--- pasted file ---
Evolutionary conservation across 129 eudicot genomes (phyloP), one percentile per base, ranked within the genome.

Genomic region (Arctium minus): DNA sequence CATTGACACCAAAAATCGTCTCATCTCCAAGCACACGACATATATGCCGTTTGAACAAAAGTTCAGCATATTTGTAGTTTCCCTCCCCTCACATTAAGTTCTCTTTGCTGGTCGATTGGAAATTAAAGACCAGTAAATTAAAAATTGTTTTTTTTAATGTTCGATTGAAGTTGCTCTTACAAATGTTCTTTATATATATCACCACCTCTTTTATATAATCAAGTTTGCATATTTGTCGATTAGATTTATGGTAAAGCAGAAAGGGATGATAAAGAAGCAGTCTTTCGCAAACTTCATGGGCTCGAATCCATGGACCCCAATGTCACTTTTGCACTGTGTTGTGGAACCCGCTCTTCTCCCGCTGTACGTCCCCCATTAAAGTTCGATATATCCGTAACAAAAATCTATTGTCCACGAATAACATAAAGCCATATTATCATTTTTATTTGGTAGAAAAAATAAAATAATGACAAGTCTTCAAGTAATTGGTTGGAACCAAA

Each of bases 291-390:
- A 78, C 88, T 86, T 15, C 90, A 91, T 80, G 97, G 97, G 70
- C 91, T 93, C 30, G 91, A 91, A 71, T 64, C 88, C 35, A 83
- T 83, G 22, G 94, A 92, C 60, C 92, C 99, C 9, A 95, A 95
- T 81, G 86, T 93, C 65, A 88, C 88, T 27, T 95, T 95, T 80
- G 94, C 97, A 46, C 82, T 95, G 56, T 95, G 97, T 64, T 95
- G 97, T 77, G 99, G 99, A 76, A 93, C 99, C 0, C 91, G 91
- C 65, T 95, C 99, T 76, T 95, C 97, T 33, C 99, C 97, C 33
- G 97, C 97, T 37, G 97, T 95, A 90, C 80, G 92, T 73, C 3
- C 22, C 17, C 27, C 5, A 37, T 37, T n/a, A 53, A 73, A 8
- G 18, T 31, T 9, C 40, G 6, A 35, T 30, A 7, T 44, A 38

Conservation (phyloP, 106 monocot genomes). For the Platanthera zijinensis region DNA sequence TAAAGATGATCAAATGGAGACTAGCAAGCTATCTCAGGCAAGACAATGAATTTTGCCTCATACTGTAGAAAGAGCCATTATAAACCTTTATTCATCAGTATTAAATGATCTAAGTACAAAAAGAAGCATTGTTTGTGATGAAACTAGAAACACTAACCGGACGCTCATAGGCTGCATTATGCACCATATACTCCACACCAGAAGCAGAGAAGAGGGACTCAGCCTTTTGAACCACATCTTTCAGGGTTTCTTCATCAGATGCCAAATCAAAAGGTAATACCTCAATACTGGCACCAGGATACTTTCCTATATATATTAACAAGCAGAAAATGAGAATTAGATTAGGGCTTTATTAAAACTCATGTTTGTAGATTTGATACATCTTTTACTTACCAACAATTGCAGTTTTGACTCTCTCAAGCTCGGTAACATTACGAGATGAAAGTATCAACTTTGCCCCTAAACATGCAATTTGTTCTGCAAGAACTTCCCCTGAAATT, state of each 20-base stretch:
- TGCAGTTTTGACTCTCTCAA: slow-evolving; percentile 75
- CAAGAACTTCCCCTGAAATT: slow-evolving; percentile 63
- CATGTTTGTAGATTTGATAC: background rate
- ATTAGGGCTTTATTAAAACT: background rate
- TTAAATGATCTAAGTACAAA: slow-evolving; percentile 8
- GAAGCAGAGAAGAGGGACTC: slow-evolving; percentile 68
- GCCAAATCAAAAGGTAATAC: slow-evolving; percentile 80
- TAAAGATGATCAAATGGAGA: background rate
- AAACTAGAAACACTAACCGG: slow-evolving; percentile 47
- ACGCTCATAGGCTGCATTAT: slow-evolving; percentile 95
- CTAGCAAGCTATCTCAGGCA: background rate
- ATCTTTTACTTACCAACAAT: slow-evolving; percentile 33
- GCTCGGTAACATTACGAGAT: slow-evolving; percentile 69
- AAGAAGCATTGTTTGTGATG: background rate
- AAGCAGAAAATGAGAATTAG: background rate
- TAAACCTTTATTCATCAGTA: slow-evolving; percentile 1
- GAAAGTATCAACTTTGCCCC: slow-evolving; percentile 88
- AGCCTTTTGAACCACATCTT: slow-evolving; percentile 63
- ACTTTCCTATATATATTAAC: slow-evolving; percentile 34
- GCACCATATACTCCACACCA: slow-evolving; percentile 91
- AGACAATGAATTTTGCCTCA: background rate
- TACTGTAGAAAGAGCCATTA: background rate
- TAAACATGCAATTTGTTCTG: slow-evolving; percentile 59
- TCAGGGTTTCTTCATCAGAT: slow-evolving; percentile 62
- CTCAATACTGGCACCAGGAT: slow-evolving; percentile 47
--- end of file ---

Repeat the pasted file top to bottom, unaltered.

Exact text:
Evolutionary conservation across 129 eudicot genomes (phyloP), one percentile per base, ranked within the genome.

Genomic region (Arctium minus): DNA sequence CATTGACACCAAAAATCGTCTCATCTCCAAGCACACGACATATATGCCGTTTGAACAAAAGTTCAGCATATTTGTAGTTTCCCTCCCCTCACATTAAGTTCTCTTTGCTGGTCGATTGGAAATTAAAGACCAGTAAATTAAAAATTGTTTTTTTTAATGTTCGATTGAAGTTGCTCTTACAAATGTTCTTTATATATATCACCACCTCTTTTATATAATCAAGTTTGCATATTTGTCGATTAGATTTATGGTAAAGCAGAAAGGGATGATAAAGAAGCAGTCTTTCGCAAACTTCATGGGCTCGAATCCATGGACCCCAATGTCACTTTTGCACTGTGTTGTGGAACCCGCTCTTCTCCCGCTGTACGTCCCCCATTAAAGTTCGATATATCCGTAACAAAAATCTATTGTCCACGAATAACATAAAGCCATATTATCATTTTTATTTGGTAGAAAAAATAAAATAATGACAAGTCTTCAAGTAATTGGTTGGAACCAAA

Each of bases 291-390:
- A 78, C 88, T 86, T 15, C 90, A 91, T 80, G 97, G 97, G 70
- C 91, T 93, C 30, G 91, A 91, A 71, T 64, C 88, C 35, A 83
- T 83, G 22, G 94, A 92, C 60, C 92, C 99, C 9, A 95, A 95
- T 81, G 86, T 93, C 65, A 88, C 88, T 27, T 95, T 95, T 80
- G 94, C 97, A 46, C 82, T 95, G 56, T 95, G 97, T 64, T 95
- G 97, T 77, G 99, G 99, A 76, A 93, C 99, C 0, C 91, G 91
- C 65, T 95, C 99, T 76, T 95, C 97, T 33, C 99, C 97, C 33
- G 97, C 97, T 37, G 97, T 95, A 90, C 80, G 92, T 73, C 3
- C 22, C 17, C 27, C 5, A 37, T 37, T n/a, A 53, A 73, A 8
- G 18, T 31, T 9, C 40, G 6, A 35, T 30, A 7, T 44, A 38

Conservation (phyloP, 106 monocot genomes). For the Platanthera zijinensis region DNA sequence TAAAGATGATCAAATGGAGACTAGCAAGCTATCTCAGGCAAGACAATGAATTTTGCCTCATACTGTAGAAAGAGCCATTATAAACCTTTATTCATCAGTATTAAATGATCTAAGTACAAAAAGAAGCATTGTTTGTGATGAAACTAGAAACACTAACCGGACGCTCATAGGCTGCATTATGCACCATATACTCCACACCAGAAGCAGAGAAGAGGGACTCAGCCTTTTGAACCACATCTTTCAGGGTTTCTTCATCAGATGCCAAATCAAAAGGTAATACCTCAATACTGGCACCAGGATACTTTCCTATATATATTAACAAGCAGAAAATGAGAATTAGATTAGGGCTTTATTAAAACTCATGTTTGTAGATTTGATACATCTTTTACTTACCAACAATTGCAGTTTTGACTCTCTCAAGCTCGGTAACATTACGAGATGAAAGTATCAACTTTGCCCCTAAACATGCAATTTGTTCTGCAAGAACTTCCCCTGAAATT, state of each 20-base stretch:
- TGCAGTTTTGACTCTCTCAA: slow-evolving; percentile 75
- CAAGAACTTCCCCTGAAATT: slow-evolving; percentile 63
- CATGTTTGTAGATTTGATAC: background rate
- ATTAGGGCTTTATTAAAACT: background rate
- TTAAATGATCTAAGTACAAA: slow-evolving; percentile 8
- GAAGCAGAGAAGAGGGACTC: slow-evolving; percentile 68
- GCCAAATCAAAAGGTAATAC: slow-evolving; percentile 80
- TAAAGATGATCAAATGGAGA: background rate
- AAACTAGAAACACTAACCGG: slow-evolving; percentile 47
- ACGCTCATAGGCTGCATTAT: slow-evolving; percentile 95
- CTAGCAAGCTATCTCAGGCA: background rate
- ATCTTTTACTTACCAACAAT: slow-evolving; percentile 33
- GCTCGGTAACATTACGAGAT: slow-evolving; percentile 69
- AAGAAGCATTGTTTGTGATG: background rate
- AAGCAGAAAATGAGAATTAG: background rate
- TAAACCTTTATTCATCAGTA: slow-evolving; percentile 1
- GAAAGTATCAACTTTGCCCC: slow-evolving; percentile 88
- AGCCTTTTGAACCACATCTT: slow-evolving; percentile 63
- ACTTTCCTATATATATTAAC: slow-evolving; percentile 34
- GCACCATATACTCCACACCA: slow-evolving; percentile 91
- AGACAATGAATTTTGCCTCA: background rate
- TACTGTAGAAAGAGCCATTA: background rate
- TAAACATGCAATTTGTTCTG: slow-evolving; percentile 59
- TCAGGGTTTCTTCATCAGAT: slow-evolving; percentile 62
- CTCAATACTGGCACCAGGAT: slow-evolving; percentile 47